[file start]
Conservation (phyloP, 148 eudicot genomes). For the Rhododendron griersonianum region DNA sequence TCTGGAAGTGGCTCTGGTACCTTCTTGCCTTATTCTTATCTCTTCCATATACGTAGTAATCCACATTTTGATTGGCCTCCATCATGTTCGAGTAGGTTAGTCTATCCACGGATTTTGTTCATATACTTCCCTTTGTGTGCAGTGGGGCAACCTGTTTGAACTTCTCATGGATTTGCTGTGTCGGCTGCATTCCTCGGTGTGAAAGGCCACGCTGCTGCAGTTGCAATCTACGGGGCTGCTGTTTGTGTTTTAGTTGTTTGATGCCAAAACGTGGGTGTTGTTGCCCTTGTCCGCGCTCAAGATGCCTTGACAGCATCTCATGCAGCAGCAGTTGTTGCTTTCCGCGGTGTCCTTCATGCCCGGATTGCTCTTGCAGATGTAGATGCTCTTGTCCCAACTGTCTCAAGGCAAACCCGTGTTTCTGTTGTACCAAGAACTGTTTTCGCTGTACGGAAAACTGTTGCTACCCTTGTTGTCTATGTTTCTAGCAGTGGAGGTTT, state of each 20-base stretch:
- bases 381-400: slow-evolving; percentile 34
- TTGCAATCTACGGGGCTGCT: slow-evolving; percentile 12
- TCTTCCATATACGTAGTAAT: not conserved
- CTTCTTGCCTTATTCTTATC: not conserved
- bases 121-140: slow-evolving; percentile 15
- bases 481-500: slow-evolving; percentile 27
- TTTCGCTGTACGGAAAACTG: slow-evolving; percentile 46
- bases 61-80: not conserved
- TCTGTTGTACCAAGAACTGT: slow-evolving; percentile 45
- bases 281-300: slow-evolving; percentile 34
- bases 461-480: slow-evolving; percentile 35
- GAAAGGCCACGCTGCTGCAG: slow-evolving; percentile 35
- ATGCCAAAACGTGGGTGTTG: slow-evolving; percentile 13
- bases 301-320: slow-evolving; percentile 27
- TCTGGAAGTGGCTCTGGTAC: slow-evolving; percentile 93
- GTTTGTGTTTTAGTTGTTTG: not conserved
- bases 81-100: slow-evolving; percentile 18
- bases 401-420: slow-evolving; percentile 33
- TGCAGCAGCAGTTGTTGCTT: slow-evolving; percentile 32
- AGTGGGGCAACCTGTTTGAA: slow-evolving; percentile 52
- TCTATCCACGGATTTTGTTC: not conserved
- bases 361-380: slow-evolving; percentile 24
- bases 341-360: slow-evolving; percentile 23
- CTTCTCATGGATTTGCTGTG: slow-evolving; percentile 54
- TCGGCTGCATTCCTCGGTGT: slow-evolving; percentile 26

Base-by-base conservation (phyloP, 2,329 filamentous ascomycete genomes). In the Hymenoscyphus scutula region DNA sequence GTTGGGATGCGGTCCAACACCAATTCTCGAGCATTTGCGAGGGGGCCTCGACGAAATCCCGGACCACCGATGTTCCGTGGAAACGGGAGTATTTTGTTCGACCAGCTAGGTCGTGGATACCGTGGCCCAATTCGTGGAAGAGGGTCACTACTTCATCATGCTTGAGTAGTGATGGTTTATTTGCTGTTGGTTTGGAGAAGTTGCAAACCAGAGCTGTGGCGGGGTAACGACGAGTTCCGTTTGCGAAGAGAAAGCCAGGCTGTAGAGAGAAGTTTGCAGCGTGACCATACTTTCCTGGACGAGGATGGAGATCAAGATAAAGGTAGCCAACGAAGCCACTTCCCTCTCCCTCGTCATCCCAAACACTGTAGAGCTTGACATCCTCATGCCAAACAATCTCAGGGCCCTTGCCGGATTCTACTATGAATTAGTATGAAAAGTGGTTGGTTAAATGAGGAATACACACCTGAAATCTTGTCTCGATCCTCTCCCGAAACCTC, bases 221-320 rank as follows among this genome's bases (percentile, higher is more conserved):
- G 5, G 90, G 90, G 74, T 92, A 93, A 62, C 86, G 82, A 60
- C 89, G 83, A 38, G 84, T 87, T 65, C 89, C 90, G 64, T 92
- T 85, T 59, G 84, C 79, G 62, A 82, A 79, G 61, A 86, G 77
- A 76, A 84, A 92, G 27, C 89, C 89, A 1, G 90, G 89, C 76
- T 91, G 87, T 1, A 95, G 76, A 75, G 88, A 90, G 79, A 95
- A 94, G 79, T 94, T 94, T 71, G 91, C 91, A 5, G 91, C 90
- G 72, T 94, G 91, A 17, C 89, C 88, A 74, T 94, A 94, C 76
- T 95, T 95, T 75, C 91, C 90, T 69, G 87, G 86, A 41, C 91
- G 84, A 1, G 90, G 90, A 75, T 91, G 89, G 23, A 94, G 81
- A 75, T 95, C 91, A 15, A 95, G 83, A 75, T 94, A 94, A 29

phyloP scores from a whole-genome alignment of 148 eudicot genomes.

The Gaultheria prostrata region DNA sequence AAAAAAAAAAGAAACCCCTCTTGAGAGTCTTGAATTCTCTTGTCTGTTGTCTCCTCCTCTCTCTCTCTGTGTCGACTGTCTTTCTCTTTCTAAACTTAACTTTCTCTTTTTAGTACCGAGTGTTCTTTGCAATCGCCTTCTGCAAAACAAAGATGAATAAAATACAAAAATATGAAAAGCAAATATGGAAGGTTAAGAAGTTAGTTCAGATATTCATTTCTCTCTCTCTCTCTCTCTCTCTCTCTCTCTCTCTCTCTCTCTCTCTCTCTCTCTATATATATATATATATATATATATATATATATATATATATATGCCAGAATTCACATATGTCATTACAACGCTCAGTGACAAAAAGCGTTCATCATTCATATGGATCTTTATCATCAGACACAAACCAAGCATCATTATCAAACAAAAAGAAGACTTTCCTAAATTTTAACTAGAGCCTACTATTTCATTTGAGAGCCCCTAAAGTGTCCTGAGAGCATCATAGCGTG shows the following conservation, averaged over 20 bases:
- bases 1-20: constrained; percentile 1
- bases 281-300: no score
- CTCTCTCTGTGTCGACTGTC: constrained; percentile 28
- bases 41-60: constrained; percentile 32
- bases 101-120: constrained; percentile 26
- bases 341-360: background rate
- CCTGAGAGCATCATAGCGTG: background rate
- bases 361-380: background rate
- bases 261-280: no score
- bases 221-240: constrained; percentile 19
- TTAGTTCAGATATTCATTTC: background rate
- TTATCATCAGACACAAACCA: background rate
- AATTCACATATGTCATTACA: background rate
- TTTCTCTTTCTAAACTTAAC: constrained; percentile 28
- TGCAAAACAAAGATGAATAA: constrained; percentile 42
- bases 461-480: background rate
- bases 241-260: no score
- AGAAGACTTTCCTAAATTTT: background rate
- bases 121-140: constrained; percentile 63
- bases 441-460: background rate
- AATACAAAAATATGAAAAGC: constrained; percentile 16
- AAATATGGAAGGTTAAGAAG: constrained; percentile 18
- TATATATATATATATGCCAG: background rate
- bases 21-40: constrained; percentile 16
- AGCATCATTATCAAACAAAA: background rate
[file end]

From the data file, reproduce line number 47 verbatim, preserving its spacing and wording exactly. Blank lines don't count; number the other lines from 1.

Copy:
- bases 361-380: background rate